Amsterdam is the capital of The Netherlands, though not the location of the seat of the kingdom, which is in The Hague. It is The Netherlands’ largest city, with close to a million residents and has existed since the late 12th century when a bridge was built over the river Amstel. The city was granted its charter in either 1300 or 1306, and by the 16th century the city was the epicenter of the War of Dutch Independence against the Spanish Hapsburg king, Phillip II. As the capital of Holland, which was one of two provinces that successfully attained independence in this time, Amsterdam became a refuge for many who had been persecuted throughout Europe. The Netherlands as a whole would not, however, gain complete independence until the end of the Thirty Years War in 1648, when the Spanish finally acknowledged the state’s independence. The 17th century was good to Amsterdam, and it was during this “Golden Age” that the city became one of the wealthiest in the world. The first stock exchange was also created in the city in 1602. The Dutch Republic did see several flare-ups with both England and France, and The Netherlands was, for a brief time, absorbed into France before the end of the Napoleonic Wars in 1815. Following the wars, Belgium and The Netherlands were united before splitting a quarter century later.
After a disastrous 18th century, the 19th century was better for Amsterdam, which saw expansion, industry, and better lines of commerce with the rest of Europe. The First World War did result in food shortages, even though the country remained neutral, however, the Second World War saw Nazi occupation, deportation of Dutch Jews to Nazi concentration camps (including Anne Frank), and desperate foraging for basic foodstuffs by residents of the city in the countryside. The city sought by the 1970’s to revitalize the sections of the city that had fallen into disrepair, however, after some demolitions took place the residents rebelled, shifting the focus from demolition and modernization to preservation. Today, Amsterdam, especially downtown, is not only restored, but also heavily protected, and has been a UNESCO World Heritage Site since 2010.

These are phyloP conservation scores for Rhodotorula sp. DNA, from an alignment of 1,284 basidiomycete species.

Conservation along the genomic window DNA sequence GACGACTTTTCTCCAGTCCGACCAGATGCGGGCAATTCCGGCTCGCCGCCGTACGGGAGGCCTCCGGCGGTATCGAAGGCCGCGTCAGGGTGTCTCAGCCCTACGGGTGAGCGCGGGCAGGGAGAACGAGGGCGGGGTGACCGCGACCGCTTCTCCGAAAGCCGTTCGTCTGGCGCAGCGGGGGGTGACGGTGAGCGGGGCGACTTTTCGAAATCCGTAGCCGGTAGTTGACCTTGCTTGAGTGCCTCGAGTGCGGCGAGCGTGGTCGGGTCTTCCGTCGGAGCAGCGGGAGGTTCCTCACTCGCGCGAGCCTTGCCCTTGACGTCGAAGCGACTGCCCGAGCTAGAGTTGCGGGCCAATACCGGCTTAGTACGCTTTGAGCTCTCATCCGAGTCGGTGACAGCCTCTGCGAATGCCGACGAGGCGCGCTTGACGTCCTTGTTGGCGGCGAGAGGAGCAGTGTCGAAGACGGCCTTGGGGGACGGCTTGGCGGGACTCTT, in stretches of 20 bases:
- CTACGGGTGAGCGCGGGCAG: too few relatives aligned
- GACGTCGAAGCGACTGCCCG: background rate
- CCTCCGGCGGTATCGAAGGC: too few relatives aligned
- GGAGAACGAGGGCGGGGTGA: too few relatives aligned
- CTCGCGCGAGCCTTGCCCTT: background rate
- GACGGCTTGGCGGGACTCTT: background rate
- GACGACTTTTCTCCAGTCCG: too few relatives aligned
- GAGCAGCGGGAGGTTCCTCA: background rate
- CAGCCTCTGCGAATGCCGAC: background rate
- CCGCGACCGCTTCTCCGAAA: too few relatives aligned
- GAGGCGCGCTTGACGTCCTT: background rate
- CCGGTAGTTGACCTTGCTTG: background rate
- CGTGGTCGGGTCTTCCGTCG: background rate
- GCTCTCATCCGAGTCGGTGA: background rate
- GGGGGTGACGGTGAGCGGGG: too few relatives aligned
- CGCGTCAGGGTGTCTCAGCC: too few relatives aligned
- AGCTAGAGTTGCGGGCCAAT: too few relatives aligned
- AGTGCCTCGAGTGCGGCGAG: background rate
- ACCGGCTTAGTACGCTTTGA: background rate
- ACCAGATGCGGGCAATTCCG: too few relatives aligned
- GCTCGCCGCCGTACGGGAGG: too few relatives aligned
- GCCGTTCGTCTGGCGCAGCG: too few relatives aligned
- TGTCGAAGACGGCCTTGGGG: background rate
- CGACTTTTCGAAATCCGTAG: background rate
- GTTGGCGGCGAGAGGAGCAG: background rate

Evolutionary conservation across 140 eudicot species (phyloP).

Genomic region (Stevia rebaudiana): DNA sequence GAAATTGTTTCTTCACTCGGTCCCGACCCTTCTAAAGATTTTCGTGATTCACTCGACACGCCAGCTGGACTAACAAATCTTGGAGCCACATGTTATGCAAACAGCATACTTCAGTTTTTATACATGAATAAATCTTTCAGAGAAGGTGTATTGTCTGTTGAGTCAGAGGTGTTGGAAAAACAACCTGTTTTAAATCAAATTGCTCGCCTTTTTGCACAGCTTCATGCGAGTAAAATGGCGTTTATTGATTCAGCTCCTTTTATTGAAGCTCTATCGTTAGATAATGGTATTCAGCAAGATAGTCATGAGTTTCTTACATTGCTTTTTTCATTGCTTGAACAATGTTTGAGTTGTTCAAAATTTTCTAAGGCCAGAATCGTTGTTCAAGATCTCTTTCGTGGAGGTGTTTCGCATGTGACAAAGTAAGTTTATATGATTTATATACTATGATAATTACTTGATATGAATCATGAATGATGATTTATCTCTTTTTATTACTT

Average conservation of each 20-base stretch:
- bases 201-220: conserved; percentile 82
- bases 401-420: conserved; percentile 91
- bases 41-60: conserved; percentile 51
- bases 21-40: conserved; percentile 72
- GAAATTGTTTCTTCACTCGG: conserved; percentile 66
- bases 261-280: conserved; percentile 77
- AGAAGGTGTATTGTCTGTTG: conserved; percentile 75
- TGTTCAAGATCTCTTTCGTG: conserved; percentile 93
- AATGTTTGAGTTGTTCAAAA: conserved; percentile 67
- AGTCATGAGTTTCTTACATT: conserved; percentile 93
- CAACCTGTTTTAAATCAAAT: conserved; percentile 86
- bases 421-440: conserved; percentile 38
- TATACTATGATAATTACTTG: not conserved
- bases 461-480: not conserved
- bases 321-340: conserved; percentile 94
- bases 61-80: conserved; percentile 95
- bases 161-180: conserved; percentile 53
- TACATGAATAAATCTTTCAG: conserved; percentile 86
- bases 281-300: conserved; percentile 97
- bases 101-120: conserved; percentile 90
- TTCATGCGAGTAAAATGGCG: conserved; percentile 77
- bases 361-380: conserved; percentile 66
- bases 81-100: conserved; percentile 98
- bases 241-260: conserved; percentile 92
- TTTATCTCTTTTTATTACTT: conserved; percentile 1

Amsterdam is truly a city of canals, with over 1,200 bridges and 60 miles of canals, making it comparable to Venice or Bruges. Thankfully, due to the preservation efforts in the last few decades, the city maintains a certain charm. Of course, there’s the infamous Red Light District and “coffeeshops,” however, these are not the only reasons to visit the city. Much of the medieval architecture still stands, and there are over 7,000 registered historic buildings in the city, particularly in the Old Centre. There are also several important museums. The Rijksmuseum has many works of the 17th century “Dutch Masters” and the Van Gough Museum has almost all of the paintings by the famous post-impressionist painter. The Anne Frank house is also a popular attraction and serves as a sobering reminder of the horrors of the Second World War.
Of course there is plenty of food and drink to be had as well. Since Amsterdam is the home of Heineken (though most is brewed elsewhere), it should come as no surprise that there is plenty of beer in the city. The Dutch are also famous for their delicious waffles and apple cakes. Also, thanks for the large influx of immigrants from former Dutch colonies and elsewhere, there are plenty of spicy options, especially the Indochinese Satay.